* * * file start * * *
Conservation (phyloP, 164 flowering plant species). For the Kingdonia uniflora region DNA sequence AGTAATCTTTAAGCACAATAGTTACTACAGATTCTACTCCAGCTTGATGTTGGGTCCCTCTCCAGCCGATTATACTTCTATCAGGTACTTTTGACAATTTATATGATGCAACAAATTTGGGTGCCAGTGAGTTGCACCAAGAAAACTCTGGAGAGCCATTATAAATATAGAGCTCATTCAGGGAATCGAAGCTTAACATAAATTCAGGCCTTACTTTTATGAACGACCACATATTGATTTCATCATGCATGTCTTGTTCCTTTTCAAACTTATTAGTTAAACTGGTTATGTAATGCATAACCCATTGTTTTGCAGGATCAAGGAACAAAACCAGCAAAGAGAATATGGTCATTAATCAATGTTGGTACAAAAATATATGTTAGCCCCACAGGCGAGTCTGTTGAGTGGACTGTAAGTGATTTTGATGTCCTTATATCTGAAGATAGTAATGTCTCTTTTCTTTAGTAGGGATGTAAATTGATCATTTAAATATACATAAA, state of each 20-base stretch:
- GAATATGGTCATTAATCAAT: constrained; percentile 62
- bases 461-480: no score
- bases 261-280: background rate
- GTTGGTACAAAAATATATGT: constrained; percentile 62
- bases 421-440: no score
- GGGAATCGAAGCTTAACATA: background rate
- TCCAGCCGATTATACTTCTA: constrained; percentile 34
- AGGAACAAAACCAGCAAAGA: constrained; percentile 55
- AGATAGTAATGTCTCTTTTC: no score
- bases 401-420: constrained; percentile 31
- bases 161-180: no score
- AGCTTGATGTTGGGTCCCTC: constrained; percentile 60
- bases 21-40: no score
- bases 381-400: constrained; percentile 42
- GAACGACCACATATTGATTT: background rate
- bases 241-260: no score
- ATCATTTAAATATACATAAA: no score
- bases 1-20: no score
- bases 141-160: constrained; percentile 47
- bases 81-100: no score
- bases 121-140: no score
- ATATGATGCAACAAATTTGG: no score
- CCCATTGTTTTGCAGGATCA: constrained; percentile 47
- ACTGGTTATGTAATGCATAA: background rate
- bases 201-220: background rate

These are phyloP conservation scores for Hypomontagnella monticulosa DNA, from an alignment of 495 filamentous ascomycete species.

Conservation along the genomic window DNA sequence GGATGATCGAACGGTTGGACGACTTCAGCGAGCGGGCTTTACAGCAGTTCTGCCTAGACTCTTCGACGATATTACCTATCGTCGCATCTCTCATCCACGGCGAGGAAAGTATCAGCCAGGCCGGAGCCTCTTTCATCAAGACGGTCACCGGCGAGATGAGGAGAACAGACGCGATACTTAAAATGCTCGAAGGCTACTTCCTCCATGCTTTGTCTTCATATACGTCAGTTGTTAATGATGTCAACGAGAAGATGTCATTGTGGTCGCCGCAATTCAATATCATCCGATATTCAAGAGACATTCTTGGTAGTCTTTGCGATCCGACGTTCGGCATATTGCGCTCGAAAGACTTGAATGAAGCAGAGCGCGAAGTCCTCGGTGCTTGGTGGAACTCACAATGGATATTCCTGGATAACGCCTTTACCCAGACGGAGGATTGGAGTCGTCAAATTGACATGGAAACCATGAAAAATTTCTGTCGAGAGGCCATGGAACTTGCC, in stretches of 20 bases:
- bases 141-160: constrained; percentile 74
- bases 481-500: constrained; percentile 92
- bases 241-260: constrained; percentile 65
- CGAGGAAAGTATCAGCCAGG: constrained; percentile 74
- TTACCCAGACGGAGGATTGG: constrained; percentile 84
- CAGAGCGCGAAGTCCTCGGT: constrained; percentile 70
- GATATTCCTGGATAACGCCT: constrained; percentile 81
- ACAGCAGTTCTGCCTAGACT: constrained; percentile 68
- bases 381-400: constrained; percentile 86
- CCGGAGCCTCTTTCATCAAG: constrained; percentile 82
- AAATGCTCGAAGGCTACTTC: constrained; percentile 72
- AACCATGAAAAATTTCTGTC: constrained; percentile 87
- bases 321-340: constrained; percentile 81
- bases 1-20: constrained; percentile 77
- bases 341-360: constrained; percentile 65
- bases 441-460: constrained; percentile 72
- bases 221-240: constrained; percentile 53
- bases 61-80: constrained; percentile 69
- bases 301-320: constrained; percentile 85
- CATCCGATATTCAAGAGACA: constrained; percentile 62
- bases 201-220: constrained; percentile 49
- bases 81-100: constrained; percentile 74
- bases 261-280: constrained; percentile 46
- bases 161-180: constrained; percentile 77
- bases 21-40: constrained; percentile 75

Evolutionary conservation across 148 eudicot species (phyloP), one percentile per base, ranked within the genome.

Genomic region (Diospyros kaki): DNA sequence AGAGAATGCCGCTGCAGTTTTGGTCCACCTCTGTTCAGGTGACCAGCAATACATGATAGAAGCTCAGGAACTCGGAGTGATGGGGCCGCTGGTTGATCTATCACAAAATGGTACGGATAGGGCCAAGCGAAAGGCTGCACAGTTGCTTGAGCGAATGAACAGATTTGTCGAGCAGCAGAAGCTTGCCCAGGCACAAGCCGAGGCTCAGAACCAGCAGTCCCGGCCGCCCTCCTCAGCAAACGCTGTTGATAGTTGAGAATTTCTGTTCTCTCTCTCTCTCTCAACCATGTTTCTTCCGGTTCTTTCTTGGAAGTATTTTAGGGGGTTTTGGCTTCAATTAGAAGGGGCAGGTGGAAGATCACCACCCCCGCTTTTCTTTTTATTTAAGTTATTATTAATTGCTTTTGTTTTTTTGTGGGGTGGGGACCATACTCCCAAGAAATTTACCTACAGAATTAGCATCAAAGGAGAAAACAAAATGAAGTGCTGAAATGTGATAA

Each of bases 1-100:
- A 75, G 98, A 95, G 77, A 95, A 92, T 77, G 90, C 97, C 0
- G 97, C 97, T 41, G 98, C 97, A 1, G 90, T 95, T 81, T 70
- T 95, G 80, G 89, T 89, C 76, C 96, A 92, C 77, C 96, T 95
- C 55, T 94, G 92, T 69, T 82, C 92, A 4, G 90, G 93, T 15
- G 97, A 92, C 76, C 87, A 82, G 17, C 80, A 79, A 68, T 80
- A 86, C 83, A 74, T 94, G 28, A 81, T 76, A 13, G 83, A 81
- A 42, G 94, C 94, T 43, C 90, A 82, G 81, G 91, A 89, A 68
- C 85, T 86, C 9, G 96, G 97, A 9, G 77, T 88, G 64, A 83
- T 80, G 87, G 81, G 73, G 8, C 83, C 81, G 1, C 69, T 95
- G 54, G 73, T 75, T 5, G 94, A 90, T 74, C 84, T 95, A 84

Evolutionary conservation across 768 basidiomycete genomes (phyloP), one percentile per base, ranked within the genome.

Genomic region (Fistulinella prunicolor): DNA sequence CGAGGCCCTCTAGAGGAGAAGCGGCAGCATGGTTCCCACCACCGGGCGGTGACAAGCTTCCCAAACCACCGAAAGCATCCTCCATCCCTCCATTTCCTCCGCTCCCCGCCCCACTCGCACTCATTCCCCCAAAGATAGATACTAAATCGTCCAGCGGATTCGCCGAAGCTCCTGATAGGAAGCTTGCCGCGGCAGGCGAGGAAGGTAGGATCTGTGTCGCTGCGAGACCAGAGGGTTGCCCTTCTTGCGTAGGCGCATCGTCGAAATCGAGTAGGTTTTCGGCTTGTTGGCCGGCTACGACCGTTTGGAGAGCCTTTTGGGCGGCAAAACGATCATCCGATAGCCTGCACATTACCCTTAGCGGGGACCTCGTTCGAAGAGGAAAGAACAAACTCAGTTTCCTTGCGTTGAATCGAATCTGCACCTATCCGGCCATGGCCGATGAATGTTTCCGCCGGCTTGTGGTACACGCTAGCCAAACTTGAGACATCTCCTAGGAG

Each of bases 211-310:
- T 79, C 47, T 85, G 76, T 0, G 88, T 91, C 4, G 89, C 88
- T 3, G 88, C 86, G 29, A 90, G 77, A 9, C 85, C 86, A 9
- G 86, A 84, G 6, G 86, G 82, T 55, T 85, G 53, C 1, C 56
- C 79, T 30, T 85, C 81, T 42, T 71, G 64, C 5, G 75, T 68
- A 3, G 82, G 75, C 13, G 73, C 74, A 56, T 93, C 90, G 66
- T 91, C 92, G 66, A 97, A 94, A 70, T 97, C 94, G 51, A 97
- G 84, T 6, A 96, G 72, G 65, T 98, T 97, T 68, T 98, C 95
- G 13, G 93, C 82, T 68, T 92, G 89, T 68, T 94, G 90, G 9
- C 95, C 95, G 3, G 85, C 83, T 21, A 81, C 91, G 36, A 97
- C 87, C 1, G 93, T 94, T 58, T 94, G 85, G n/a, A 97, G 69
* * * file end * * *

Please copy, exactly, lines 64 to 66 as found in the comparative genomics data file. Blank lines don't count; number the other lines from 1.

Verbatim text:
- C 85, T 86, C 9, G 96, G 97, A 9, G 77, T 88, G 64, A 83
- T 80, G 87, G 81, G 73, G 8, C 83, C 81, G 1, C 69, T 95
- G 54, G 73, T 75, T 5, G 94, A 90, T 74, C 84, T 95, A 84